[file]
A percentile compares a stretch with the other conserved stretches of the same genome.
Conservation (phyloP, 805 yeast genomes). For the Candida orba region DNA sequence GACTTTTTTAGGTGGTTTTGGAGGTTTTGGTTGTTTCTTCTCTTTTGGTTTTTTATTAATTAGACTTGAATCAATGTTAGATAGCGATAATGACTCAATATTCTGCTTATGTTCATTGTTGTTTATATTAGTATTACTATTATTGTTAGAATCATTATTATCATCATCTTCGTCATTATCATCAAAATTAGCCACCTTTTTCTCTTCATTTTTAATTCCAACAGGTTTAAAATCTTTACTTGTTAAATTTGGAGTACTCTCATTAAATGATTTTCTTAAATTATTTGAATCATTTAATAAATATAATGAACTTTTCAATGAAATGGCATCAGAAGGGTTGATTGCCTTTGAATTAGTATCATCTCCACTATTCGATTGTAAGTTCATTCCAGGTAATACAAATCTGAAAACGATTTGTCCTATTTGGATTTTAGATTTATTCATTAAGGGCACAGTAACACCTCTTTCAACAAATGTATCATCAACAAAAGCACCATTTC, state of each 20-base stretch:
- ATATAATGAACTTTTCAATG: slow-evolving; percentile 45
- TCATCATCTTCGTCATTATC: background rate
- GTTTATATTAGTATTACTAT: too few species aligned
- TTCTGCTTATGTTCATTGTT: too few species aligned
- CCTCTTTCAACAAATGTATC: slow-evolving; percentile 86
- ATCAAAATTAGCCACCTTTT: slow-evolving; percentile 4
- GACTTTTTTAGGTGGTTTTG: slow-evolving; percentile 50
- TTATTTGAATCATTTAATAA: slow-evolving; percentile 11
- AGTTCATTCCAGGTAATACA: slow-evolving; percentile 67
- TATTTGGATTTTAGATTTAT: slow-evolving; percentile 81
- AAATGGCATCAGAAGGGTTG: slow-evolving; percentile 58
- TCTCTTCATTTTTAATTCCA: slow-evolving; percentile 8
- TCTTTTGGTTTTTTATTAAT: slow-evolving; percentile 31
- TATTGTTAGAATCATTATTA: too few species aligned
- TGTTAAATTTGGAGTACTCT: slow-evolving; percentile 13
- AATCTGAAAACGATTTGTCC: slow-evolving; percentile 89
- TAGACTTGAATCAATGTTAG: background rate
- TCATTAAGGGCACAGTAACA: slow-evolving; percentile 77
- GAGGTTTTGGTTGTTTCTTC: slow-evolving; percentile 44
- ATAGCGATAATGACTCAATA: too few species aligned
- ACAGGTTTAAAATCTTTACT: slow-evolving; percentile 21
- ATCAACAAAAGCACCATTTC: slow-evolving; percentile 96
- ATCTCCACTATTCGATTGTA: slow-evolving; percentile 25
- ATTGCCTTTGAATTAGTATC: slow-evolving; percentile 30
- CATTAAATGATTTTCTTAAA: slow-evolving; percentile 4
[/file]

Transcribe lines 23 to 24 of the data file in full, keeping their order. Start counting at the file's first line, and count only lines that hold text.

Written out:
- ACAGGTTTAAAATCTTTACT: slow-evolving; percentile 21
- ATCAACAAAAGCACCATTTC: slow-evolving; percentile 96